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Monday, May 19, 2008
Sigur Rós - Untitled #8 (Popplagið)

As you probably already know, Sigur Rós has built a career out of selling nonsense—vocalist Jón Birgisson sings in “Hopelandic,” a made-up language that occasionally blends together bits of Icelandic and English, but mostly it just departs for the moon while you’re not paying attention because you’re still trying to figure out what the the last sentence was about.


In doing so, they raise an interesting question about the role of language in mainstream rock music.  Can it be communicative without being semantic?  Or alternatively, if the semantic value is imposed by the listener, is it still useful?  If so, maybe that’s the reason bands with obtuse Nirvana-esque lyrics still manage to connect with audiences who learn to sing along with every word even when none of the make sense.  Treating the human voice as an instrument is not a new approach, but treating human language as such is still largely unexplored territory for most of us.


Since his was the first band to totally base their gimmick around the idea that a properly-delivered hard plosive can smack you up just as readily as a kick drum, Birgisson is usually the focal point, but at times the other members are the ones that keep things ticking.  Sometimes the supposed gibberish starts to seem a little too conveniently tied to the English phonetic equivalents (the part of their site with all the free music is labeled “dánlód”), at which point Hopelandic threatens to collapse into the same sort of caricature as teenage txt msgs and l33t h4x0r sp33k.  Some of the tracks on () were guilty of that, but at the end drummer Orri Páll Dýrason came to the rescue.


It’s been six long years since the snowstorm during which I trudged around for days listening to (), but since Takk was such a heinous misstep aside from “Gong,” I still consider the album’s closing number, “Untitled #8,” the band’s crowning achievement thus far.  Since () was so verbally abstract—there were no titles at all, not even Hopelandic ones, and it came with blank liner notes in which listeners could write their own interpretations of the “lyrics”—fans desperate for a tangible handle have since taken to applying unofficial secondary names. This one is “Popplagið,” but since we’re still in Hopelandic territory there, the alleged translation would be “The Pop Song.”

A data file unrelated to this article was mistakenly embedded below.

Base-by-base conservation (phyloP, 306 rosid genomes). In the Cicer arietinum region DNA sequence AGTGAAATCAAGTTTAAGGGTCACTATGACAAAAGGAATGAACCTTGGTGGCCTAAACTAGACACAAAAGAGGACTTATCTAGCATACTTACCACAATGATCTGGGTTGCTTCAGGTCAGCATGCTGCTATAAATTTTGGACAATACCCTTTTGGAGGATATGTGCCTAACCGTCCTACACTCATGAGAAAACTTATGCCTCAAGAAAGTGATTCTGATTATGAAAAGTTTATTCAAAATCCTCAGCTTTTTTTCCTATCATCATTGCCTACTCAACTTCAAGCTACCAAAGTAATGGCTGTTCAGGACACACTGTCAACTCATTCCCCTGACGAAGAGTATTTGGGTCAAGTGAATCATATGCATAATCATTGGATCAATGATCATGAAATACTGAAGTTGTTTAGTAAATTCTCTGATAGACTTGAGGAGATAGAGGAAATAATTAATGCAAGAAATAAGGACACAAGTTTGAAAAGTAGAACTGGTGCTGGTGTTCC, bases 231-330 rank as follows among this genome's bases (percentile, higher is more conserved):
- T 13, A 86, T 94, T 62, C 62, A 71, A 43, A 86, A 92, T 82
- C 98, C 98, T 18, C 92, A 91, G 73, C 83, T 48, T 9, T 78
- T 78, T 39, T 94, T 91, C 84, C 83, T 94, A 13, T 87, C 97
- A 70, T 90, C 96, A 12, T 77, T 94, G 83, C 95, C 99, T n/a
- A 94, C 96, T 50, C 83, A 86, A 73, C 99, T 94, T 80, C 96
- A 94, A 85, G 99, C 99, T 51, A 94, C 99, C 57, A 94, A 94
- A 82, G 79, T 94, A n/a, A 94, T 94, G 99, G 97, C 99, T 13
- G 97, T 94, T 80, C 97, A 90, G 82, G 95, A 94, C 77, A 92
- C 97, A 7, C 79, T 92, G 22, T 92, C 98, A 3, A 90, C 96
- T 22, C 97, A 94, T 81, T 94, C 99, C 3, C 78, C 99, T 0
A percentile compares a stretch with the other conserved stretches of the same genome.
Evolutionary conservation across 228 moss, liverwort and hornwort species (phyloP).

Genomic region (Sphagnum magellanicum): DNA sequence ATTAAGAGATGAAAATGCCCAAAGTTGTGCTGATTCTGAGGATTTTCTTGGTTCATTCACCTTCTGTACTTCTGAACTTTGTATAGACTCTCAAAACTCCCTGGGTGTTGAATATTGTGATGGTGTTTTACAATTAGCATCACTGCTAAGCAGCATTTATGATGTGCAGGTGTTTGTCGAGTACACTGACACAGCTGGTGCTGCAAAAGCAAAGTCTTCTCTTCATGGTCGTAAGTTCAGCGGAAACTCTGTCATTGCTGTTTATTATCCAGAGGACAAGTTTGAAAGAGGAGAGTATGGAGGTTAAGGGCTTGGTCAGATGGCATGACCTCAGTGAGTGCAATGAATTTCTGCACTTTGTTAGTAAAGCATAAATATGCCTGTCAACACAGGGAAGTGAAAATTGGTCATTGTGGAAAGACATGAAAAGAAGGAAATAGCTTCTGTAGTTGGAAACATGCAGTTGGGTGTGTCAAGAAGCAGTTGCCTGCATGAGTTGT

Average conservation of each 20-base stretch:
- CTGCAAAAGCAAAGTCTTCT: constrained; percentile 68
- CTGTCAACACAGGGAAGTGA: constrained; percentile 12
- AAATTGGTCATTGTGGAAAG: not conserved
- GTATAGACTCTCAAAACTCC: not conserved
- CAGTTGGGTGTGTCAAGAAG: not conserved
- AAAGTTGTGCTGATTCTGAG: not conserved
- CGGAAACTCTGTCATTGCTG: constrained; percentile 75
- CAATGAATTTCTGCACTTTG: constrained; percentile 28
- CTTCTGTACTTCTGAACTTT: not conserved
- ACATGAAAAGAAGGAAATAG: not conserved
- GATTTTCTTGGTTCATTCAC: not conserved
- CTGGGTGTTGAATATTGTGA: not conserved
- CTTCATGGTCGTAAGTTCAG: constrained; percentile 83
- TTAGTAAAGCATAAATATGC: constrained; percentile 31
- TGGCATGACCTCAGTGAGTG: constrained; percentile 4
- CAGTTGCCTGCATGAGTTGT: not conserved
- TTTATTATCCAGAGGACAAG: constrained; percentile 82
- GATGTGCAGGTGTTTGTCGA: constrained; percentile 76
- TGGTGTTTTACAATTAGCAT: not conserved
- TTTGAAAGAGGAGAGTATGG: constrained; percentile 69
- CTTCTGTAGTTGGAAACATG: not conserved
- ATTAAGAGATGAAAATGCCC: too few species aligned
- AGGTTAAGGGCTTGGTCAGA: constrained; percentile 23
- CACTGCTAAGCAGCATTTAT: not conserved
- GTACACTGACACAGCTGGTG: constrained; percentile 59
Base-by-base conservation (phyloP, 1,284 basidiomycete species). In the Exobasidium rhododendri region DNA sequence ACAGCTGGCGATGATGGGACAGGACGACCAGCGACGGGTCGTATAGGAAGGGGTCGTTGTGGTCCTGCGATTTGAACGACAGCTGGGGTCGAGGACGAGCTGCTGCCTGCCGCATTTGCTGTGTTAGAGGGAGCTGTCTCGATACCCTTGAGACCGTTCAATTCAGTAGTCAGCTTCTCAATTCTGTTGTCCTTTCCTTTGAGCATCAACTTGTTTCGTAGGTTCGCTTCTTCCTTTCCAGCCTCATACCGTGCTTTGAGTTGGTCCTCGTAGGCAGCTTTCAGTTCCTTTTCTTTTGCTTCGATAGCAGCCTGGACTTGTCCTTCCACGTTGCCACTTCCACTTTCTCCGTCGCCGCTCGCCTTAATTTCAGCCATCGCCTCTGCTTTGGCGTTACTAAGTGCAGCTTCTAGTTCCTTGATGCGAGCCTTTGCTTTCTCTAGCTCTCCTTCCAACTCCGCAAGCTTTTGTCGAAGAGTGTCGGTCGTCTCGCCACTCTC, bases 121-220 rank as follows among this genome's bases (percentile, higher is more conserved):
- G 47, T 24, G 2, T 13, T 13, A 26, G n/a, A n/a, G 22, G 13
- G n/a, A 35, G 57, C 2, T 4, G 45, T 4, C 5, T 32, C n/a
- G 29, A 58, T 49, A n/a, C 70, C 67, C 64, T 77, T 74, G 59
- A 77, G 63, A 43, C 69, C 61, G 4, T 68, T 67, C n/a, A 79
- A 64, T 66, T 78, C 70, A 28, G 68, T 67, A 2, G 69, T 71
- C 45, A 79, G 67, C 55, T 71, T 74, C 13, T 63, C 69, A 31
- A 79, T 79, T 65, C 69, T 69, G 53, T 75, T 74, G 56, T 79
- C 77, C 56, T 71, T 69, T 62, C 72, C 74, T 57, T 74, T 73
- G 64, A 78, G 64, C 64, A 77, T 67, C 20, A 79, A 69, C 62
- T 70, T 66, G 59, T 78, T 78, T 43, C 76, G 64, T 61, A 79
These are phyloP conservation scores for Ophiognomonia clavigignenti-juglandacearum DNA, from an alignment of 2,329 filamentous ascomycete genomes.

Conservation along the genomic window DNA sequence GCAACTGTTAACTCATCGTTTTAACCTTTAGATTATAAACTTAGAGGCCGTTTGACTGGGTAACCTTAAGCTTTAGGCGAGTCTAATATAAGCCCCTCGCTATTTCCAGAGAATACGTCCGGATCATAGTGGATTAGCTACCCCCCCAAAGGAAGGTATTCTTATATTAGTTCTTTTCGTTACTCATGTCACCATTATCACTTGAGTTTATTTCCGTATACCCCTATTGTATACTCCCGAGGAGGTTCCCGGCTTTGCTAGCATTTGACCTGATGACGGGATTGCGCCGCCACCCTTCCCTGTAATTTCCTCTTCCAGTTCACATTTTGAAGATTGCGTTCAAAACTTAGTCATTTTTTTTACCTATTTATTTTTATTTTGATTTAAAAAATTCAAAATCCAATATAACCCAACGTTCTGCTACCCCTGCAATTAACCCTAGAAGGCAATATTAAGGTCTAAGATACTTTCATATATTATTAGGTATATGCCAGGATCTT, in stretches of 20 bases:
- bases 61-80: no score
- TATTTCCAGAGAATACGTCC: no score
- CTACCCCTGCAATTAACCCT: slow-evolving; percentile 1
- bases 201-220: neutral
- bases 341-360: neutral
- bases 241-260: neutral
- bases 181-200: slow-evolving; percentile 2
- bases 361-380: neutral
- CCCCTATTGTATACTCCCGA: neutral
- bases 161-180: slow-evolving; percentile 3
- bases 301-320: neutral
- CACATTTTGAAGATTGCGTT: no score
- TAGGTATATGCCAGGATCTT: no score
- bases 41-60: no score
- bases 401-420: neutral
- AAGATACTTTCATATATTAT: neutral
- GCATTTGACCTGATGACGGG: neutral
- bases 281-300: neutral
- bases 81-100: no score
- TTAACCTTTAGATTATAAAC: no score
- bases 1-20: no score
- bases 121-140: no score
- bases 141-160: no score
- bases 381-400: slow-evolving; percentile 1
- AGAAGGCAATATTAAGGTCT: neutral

You’d think that’d be a harder sell—the notion that a band which insists on singing in gibberish syllables which sound like scat on shrooms could have a pop hit, I mean—but if there’s a more universally beloved Sigur Rós tune, I certainly haven’t met it yet.  Maybe the “pop” here means “popular in terms of raw numbers” instead of the more obvious “musical genre diametrically opposed to inaccessible art-rock.”


OK, that’s probably enough.  There’s not a shred of semantic coherence in the subject matter, but my word count on this post keeps rising.  Oh, the irony.


Tagged as: sigur ros
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Monday, May 19, 2008
Four Tet - Ringer

The most remarkable thing about “Ringer” is its E Pluribus Unum factor. Probably more than anything else in recent memory, the title track from the latest Four Tet EP weaves itself together from forgotten bits and blips and and pieces and plunks, any one of which seems like it might have fallen off a cheap Nokia if taken in isolation. But digital wunderkind Kieran Hebden’s aesthetic sensibility had him working on officially sanctioned Radiohead remixes by his early 20s, and here it weld the disparate blobs together into a whole that makes you forget the fact that you’ve been listening to the same three notes in the soprano line all along. At ten minutes long, it’s obviously guilty of the cardinal DJ sin of stating every last phrase in powers of four, but right when I’m about to lose interest for good those drums kick in and carry it through the last two minutes. After spending several excruciating years with a cell phone more or less strapped to my face, I’m finally thinking about changing my ringtone.


Tagged as: four tet
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Friday, May 16, 2008

Though Diplo has reigned supreme as the underground ying to Timbaland’s overground yang, for my buck, one of the best beat magicians slicing and dicing today is Montreal’s Ghislain Poirer.  His non-instrumental work with MC’s, such as the collaboration with Abdominal (“City Walking”) brim with alleyway menace and threatening intricacy.  For Poirer, it’s not a matter of just finding the groove and then just striking over and over again in that same sweet spot.  Poirer’s beats are knotty, itchy and architectural.  “Don’t Smile, It’s Post Modern” sounds like a particularly fast and difficult Tetris game where patterns are assembled and dissolved at a furiously glitched pace.